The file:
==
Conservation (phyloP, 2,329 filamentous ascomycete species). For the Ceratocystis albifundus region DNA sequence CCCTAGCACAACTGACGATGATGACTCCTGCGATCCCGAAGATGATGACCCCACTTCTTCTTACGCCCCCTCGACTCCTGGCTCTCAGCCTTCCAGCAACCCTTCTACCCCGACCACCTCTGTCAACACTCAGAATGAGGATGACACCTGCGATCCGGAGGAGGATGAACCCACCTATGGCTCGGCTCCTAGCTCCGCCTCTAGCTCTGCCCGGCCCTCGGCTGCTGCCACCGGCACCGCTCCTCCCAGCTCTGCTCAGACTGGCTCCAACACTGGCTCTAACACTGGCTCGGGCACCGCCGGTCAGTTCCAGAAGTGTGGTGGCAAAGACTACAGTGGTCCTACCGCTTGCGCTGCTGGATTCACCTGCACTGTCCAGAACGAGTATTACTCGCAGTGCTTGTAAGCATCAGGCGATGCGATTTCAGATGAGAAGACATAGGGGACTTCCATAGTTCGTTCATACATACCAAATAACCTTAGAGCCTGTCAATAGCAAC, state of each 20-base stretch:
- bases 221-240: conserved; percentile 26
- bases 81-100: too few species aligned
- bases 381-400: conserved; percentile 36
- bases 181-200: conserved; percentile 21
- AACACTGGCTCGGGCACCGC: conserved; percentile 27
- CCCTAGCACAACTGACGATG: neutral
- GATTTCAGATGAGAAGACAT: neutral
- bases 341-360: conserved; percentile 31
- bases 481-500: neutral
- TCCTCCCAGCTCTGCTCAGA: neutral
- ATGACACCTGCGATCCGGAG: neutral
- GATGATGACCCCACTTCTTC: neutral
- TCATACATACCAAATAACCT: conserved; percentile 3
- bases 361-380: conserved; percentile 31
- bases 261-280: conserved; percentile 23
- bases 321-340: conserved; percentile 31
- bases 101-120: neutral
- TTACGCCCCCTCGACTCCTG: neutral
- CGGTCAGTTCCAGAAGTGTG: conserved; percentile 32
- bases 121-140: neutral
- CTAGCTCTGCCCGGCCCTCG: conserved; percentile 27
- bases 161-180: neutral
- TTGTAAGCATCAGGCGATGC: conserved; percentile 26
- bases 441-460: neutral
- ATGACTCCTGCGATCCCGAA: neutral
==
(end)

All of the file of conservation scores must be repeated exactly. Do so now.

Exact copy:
Conservation (phyloP, 2,329 filamentous ascomycete species). For the Ceratocystis albifundus region DNA sequence CCCTAGCACAACTGACGATGATGACTCCTGCGATCCCGAAGATGATGACCCCACTTCTTCTTACGCCCCCTCGACTCCTGGCTCTCAGCCTTCCAGCAACCCTTCTACCCCGACCACCTCTGTCAACACTCAGAATGAGGATGACACCTGCGATCCGGAGGAGGATGAACCCACCTATGGCTCGGCTCCTAGCTCCGCCTCTAGCTCTGCCCGGCCCTCGGCTGCTGCCACCGGCACCGCTCCTCCCAGCTCTGCTCAGACTGGCTCCAACACTGGCTCTAACACTGGCTCGGGCACCGCCGGTCAGTTCCAGAAGTGTGGTGGCAAAGACTACAGTGGTCCTACCGCTTGCGCTGCTGGATTCACCTGCACTGTCCAGAACGAGTATTACTCGCAGTGCTTGTAAGCATCAGGCGATGCGATTTCAGATGAGAAGACATAGGGGACTTCCATAGTTCGTTCATACATACCAAATAACCTTAGAGCCTGTCAATAGCAAC, state of each 20-base stretch:
- bases 221-240: conserved; percentile 26
- bases 81-100: too few species aligned
- bases 381-400: conserved; percentile 36
- bases 181-200: conserved; percentile 21
- AACACTGGCTCGGGCACCGC: conserved; percentile 27
- CCCTAGCACAACTGACGATG: neutral
- GATTTCAGATGAGAAGACAT: neutral
- bases 341-360: conserved; percentile 31
- bases 481-500: neutral
- TCCTCCCAGCTCTGCTCAGA: neutral
- ATGACACCTGCGATCCGGAG: neutral
- GATGATGACCCCACTTCTTC: neutral
- TCATACATACCAAATAACCT: conserved; percentile 3
- bases 361-380: conserved; percentile 31
- bases 261-280: conserved; percentile 23
- bases 321-340: conserved; percentile 31
- bases 101-120: neutral
- TTACGCCCCCTCGACTCCTG: neutral
- CGGTCAGTTCCAGAAGTGTG: conserved; percentile 32
- bases 121-140: neutral
- CTAGCTCTGCCCGGCCCTCG: conserved; percentile 27
- bases 161-180: neutral
- TTGTAAGCATCAGGCGATGC: conserved; percentile 26
- bases 441-460: neutral
- ATGACTCCTGCGATCCCGAA: neutral